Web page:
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In-flight Assessment of Landing Performance

 
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K.Haroon
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PostPosted: Fri Dec 28, 2012 9:47 am    Post subject: In-flight Assessment of Landing Performance Reply with quote

JAR-OPS 1.400 Approach and Landing Conditions

"Before commencing an approach to land, the commander must satisfy himself that, according to the information available to him, the weather at the aerodrome and the condition of the runway intended to be used should not prevent a safe approach, landing or missed approach, having regard to the performance information contained in the Operations Manual."

Interpretation of safety by national authorities FAA and CAA is:

1) FAA: Landing Performance Assessments at Time of Arrival (SAFO 06012)

2) CAA: Operations on Contaminated Runways

Both authorities support in-flight application of safety margins.


JAR-OPS 1.475:

General

(a)An operator shall ensure that the mass of the aeroplane:

(1) at the start of the take-off; or, in the event of in-flight replanning

(2) at the point from which the revised operational flight plan applies, is not greater than the mass at which the requirements of the appropriate subpart can be complied with for the flight to be undertaken, allowing for expected reductions in mass as the flight proceeds, and for such fuel jettisoning as is provided for in the particular requirement.

An operator shall ensure that the approved performance data contained in the aeroplane flight manual is used to determine compliance with the requirements of the appropriate subpart, supplemented as necessary with other data acceptable to the Authority as prescribed in the relevant subpart. When applying the factors prescribed in the appro- priate subpart, account may be taken of any operational factors already incorporated in the aeroplane flight manual performance data to avoid double application of factors.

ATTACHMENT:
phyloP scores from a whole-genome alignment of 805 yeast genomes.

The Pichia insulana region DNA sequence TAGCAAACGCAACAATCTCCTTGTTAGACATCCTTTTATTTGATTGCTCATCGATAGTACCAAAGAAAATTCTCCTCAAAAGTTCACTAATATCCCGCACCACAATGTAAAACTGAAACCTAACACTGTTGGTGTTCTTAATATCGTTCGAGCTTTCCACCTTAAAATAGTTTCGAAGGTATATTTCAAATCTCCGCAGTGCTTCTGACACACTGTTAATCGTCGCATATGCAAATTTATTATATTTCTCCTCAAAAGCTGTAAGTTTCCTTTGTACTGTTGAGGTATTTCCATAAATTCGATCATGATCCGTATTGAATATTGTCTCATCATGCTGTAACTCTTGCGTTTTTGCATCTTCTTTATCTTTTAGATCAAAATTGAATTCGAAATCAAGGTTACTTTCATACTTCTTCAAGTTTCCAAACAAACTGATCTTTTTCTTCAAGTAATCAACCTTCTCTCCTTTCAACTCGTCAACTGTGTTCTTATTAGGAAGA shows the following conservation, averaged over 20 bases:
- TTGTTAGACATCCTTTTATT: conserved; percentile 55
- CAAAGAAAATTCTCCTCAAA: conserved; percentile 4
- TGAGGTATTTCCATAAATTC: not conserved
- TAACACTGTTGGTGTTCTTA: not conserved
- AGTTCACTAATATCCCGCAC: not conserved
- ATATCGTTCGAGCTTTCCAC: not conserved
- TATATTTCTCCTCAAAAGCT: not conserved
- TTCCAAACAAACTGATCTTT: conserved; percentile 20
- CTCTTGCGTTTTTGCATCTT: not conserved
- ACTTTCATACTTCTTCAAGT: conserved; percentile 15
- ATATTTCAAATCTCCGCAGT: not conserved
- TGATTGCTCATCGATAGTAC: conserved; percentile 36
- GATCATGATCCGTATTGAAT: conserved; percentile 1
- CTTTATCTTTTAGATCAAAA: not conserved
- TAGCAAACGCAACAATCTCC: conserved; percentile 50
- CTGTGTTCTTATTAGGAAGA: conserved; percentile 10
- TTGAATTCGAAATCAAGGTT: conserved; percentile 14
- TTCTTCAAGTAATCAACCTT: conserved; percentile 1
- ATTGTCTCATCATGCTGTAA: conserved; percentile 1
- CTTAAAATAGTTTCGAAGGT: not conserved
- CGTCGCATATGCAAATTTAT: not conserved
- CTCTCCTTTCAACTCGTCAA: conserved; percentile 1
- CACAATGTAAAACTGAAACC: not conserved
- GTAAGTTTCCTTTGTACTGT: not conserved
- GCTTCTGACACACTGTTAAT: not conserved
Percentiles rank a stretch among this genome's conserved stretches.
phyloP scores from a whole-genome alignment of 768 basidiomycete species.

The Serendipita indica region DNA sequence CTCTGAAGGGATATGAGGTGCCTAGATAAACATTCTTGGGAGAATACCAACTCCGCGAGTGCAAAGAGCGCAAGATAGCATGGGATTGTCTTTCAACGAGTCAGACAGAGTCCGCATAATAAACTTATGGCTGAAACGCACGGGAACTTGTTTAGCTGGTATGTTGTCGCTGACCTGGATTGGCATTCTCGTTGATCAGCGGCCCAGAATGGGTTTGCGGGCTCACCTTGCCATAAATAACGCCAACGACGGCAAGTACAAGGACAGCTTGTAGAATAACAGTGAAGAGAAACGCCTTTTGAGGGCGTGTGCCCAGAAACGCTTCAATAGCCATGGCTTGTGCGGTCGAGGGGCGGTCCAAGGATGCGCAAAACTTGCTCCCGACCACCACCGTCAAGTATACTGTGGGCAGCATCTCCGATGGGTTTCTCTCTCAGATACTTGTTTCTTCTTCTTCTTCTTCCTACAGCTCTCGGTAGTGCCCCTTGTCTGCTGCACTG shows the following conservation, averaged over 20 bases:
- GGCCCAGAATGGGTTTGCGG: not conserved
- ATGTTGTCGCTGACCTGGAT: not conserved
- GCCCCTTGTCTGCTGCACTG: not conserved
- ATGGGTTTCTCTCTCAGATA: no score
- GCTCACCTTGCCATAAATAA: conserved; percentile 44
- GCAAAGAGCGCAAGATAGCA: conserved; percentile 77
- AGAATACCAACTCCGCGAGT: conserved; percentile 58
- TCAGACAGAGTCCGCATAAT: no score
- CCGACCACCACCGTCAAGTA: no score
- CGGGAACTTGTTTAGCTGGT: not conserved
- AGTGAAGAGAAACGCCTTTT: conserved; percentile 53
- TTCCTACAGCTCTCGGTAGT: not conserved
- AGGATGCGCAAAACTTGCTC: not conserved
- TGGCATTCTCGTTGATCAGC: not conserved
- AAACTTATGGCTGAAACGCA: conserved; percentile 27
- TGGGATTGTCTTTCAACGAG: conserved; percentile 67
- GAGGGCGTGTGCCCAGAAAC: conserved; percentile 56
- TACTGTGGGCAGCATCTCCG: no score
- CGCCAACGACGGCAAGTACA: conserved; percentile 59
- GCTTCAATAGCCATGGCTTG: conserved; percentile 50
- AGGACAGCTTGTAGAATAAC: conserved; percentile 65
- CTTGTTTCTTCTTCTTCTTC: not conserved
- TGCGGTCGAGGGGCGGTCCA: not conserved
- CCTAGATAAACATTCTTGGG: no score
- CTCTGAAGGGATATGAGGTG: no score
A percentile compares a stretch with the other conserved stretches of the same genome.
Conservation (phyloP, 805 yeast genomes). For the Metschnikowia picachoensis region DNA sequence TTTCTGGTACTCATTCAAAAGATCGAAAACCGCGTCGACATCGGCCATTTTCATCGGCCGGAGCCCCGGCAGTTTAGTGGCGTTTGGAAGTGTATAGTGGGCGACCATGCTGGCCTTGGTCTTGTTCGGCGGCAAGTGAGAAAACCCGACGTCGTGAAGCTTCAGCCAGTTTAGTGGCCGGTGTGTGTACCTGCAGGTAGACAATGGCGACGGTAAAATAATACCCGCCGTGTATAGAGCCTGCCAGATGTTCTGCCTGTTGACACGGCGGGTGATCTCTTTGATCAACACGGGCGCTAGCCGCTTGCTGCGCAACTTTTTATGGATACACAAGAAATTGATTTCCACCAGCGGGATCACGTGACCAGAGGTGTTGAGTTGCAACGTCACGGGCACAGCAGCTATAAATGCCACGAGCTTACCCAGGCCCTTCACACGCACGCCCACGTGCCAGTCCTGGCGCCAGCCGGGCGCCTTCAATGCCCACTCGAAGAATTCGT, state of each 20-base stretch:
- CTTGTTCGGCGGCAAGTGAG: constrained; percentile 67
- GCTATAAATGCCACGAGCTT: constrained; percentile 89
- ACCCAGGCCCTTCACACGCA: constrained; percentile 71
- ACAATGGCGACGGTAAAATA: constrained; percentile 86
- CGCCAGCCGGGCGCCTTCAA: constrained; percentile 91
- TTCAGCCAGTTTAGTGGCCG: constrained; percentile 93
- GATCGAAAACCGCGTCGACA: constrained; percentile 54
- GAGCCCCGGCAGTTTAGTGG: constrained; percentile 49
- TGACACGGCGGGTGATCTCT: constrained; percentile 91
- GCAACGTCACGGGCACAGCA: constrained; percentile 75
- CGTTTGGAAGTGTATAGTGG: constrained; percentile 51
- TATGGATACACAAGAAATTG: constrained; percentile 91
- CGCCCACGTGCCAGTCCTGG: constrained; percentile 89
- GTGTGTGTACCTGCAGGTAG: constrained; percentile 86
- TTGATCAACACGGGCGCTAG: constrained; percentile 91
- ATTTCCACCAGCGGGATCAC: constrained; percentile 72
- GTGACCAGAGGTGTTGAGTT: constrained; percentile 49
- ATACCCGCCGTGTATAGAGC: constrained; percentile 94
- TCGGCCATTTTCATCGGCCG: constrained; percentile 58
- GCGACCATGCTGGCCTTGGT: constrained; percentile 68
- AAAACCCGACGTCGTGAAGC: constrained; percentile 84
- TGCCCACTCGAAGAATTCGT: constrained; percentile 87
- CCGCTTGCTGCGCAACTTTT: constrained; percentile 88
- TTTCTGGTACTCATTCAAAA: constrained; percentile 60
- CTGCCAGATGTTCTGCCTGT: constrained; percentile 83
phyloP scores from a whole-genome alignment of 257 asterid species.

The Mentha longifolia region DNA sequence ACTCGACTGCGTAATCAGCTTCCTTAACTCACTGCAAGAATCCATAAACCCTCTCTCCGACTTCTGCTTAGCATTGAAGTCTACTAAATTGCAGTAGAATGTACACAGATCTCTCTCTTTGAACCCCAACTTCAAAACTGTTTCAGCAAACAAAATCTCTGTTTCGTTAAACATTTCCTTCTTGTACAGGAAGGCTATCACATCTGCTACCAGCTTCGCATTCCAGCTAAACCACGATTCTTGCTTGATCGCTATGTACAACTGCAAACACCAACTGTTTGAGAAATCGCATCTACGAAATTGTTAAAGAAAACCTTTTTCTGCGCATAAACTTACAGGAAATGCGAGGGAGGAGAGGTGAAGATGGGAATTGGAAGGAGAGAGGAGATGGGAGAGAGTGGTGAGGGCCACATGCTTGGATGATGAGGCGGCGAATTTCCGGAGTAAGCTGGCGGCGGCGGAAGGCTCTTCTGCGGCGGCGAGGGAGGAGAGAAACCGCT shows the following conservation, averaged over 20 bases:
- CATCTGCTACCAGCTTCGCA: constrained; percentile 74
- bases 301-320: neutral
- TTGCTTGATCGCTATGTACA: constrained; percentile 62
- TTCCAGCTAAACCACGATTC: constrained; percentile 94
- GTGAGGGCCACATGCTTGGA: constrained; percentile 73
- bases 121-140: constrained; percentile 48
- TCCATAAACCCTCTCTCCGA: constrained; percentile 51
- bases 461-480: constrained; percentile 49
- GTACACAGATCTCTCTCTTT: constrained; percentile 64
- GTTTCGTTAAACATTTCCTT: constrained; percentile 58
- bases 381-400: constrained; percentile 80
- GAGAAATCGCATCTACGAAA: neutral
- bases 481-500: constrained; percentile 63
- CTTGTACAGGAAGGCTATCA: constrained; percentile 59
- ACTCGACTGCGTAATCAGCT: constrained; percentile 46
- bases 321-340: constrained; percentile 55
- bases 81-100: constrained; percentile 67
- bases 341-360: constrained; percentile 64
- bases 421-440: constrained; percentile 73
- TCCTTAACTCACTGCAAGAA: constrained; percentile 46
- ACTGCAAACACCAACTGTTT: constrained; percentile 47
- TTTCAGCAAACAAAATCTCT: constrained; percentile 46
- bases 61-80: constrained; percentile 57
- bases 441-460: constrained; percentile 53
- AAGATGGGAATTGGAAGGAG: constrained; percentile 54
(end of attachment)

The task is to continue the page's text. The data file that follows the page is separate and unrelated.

When showing compliance with the requirements of the appropriate subpart, due account shall be taken of aeroplane configuration, environmental conditions and the operation of systems which have an adverse effect on performance.

For performance purposes, a damp runway, other than a grass runway, may be considered to be dry.

An operator shall take account of charting accuracy when assessing compliance with the take-off requirements of the applicable subpart.

Landing dry runways

(a) An operator shall ensure that the landing mass of the aeroplane determined in accordance with OPS 1.475(a) for the estimated time of landing at the destination aerodrome and at any alternate aerodrome allows a full stop landing from 50 ft above the threshold:

(1) for turbo-jet powered aeroplanes, within 60% of the landing distance available; or

(2) for turbo-propeller powered aeroplanes, within 70% of the landing distance available;


Conclusion:

Make sure that you have a good story for the Judge.
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